terrain while the rest of the backpacking party waits, with the scout calling back if the path taken is viable; this saves hours of useless backtracking. A secondary use is to place a radio with volume set on maximum on a pack that is cached in a well-camoflauged environment. The squelch keeps the radio quiet, but another radio can transmit sounds allowing the user to home-in on the hidden pack. The 49 Mhz band is smack-dab in the middle of the VHF-low band (30-88 Mhz, 25 Khz channel spacing) that the military use world-wide for primary tactical communications. It should be no surprise then that there's quite a variety of ground-based, airborne, and satellite-based radio equipment dedicated to intercepting, direction-finding, and jamming these frequencies, which include the 49 Mhz band. Theoretically, consumer 49 Mhz radios and military VHF-low radios should interoperate. However, the reality is that only some military radios operate with narrow band FM, and the tuning steps of the radios are 25 Khz at best, frequently placing them offchannel. Newer tactical radios, such as the US Army SINCGARS (Single Channel Ground and Airborne Radio System, are usually operated in frequency-hopping mode, in which there is no hope of inter-operability (such radios can however be tuned to single channels) Although highly susceptible to interception and direction-finding, in practice the range of consumer radios on this band is so limited that this highly unlikely to occur unless a party is expressly searching for the signal in the immediate area; the short range also makes these one of the few radios immune to satellite-based DF. In urban environments there are literally hundreds of competing signals on the same frequency, making interception and DF difficult. Note that in scenarios involving military conflict, operational jammers could make these radios unusable at tens of miles away, and these radios are likely to be unintended victims, jammed simply because they're in the middle of a military band, and not due to overt intent. One group known to us has primary communications based on 49 Mhz radios. The limited range and extremely low power consumption were keys, along with the fact that the group stays close together 100% of the time were factors that lead to the decision. 460 Mhz Family Radio Service (FRS) The FRS radio service is a recent addition in the US and a good selection of low cost equipment is available. The radios are relatively low power 500-600 milliwatts (0.5-0.6 watts), and operate on 14 channels in the 460 Mhz frequency range using reliable FM modulation. The radios have a user settable squelch level control to minimize interference. In addition, the radios utilize a system known as Continuous Tone Coded Squelch System (CTCSS) which allows an additional degree of interference control. These radios have a useable range up to 2 miles depending on terrain conditions.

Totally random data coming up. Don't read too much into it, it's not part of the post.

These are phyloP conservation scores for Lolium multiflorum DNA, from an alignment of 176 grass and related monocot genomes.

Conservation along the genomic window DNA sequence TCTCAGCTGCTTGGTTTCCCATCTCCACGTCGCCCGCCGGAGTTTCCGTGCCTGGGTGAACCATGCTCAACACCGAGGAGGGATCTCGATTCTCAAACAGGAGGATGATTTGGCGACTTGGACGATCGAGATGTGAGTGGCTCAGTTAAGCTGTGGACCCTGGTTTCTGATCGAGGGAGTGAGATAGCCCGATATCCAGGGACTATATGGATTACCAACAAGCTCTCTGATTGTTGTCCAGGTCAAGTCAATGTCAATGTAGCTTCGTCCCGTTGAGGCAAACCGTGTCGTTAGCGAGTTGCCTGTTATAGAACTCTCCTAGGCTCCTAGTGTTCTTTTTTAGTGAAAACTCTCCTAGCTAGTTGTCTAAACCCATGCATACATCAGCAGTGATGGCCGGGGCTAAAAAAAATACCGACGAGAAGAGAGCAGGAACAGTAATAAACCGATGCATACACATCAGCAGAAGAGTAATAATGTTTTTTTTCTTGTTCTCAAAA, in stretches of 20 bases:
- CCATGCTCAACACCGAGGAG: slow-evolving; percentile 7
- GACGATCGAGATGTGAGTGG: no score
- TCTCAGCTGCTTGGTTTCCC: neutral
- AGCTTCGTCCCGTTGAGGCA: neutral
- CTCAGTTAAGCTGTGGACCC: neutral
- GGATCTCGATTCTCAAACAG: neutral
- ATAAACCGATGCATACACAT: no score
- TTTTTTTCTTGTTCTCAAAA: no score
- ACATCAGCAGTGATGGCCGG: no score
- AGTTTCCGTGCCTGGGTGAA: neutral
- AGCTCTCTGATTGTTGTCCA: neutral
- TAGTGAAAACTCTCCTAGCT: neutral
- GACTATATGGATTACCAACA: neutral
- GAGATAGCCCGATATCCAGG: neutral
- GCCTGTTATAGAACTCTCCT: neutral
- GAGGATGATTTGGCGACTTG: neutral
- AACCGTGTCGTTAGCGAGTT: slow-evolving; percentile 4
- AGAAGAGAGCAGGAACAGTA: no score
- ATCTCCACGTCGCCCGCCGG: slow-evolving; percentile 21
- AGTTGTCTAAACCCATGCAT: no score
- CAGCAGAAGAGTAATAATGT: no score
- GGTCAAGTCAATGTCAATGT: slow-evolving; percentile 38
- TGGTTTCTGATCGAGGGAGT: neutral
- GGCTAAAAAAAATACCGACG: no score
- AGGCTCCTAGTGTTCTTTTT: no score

Refer to Appendix D for a list of FRS frequencies and Appendix E for a discussion of CTCSS. 1750 Meter Lowfer Band In the US, the 1750-meter band allows radios to operate with 1 Watt of power into a 50 foot long transmission line/antenna system at frequencies in the 170 Khz (that s 0.170 Mhz) range with no license. This is a *really* low frequency. Equipment for 1750 meters is generally as small as one wants to build it. There are only a few commercially built radios for this band, generally the same size and weight as a larger mobile CB radio. Power consumption is quite low, with about 3 watts peak for TX and hundreds of milliwatts at most for RX. Cost is generally no more than $200 for a topend commercial built radio. Antennas are inefficient and large, since the 50 foot limit really needs to be exploited for the radio to work well. Communication is therefore not very reliable at long ranges; however, at short ranges (a few miles) at night, when the noise level is low, 1750 meters is reliable. At night during the winter, it provides the greatest range, with reasonably reliable contacts at 100's of miles. During the summer this band is plagued with static making it rather unreliable. The 1750 Meter band is a (barely) plausible survival radio band only if it's used for a network among users that are located near each other. There are a few experimenters on this band that perform low-rate data communications using exotic modulation methods, but most prefer Morse code or SSB. There are no regularly monitored channels or survival networks in operation, though some radio enthusiasts in California do have a regular net. It is, however, worth noting, that some caving and spelunking enthusiasts also sometimes use this band, as low frequencies have some limited ability to penetrate obstacles such as the ground. (The same principle is used by the US Navy, which uses VLF and ELF signals to contact submarines) There's one survivalist of note that does use this band: the U.S. Government. A special high-survivability data network known as the ground-wave emergency network, or GWEN, can be heard between 150 and 170 Khz with a repetitive noise that sounds like a cross between a hiss and a crunching sound. This network is intended to survive a massive nuclear strike and provide low-data-rate post apocalyptic communications. Low frequencies are so easy to direction find that they are the basis of the first radionavigation system used for aircraft and ships. Starting at about 200 Khz, there are thousands of low-power non-directional beacons (NDBs). Automatic-direction-finding (ADF) radios tuned to an NDB indicate their direction with high accuracy, and many ADF receivers are capable of tuning the 1750 meter band.